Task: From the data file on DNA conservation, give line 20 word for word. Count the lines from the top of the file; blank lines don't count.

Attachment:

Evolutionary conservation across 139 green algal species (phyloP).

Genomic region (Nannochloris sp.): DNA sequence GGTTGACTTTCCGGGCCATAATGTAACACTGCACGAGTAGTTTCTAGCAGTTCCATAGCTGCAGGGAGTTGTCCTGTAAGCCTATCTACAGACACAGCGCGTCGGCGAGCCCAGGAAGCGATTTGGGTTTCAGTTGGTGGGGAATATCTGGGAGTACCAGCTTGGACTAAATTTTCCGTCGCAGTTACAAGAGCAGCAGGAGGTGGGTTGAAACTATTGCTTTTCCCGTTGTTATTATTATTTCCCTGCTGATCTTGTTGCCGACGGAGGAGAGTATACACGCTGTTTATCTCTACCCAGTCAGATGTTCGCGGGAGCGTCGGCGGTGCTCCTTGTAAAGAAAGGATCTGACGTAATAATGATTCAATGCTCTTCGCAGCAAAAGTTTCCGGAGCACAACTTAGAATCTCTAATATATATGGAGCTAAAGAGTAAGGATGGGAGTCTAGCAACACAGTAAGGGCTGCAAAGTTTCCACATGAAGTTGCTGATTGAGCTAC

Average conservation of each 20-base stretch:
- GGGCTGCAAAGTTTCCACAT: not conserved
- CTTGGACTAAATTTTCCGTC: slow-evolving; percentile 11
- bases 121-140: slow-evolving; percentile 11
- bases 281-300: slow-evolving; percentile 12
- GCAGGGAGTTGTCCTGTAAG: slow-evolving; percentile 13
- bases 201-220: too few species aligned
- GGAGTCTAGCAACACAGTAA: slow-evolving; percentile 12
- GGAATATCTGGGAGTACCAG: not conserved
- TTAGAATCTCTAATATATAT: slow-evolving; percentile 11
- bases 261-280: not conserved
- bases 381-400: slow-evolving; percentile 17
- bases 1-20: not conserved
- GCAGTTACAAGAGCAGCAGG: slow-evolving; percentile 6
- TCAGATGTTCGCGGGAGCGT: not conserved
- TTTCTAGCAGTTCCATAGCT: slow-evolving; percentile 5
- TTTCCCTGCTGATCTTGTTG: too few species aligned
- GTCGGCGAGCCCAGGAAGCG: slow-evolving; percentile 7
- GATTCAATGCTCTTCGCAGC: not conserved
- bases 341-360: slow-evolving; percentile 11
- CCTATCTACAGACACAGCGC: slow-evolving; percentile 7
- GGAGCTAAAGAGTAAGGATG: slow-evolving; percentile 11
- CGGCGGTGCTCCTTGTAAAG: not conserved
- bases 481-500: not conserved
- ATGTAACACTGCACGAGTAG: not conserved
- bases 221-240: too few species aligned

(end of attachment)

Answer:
- GTCGGCGAGCCCAGGAAGCG: slow-evolving; percentile 7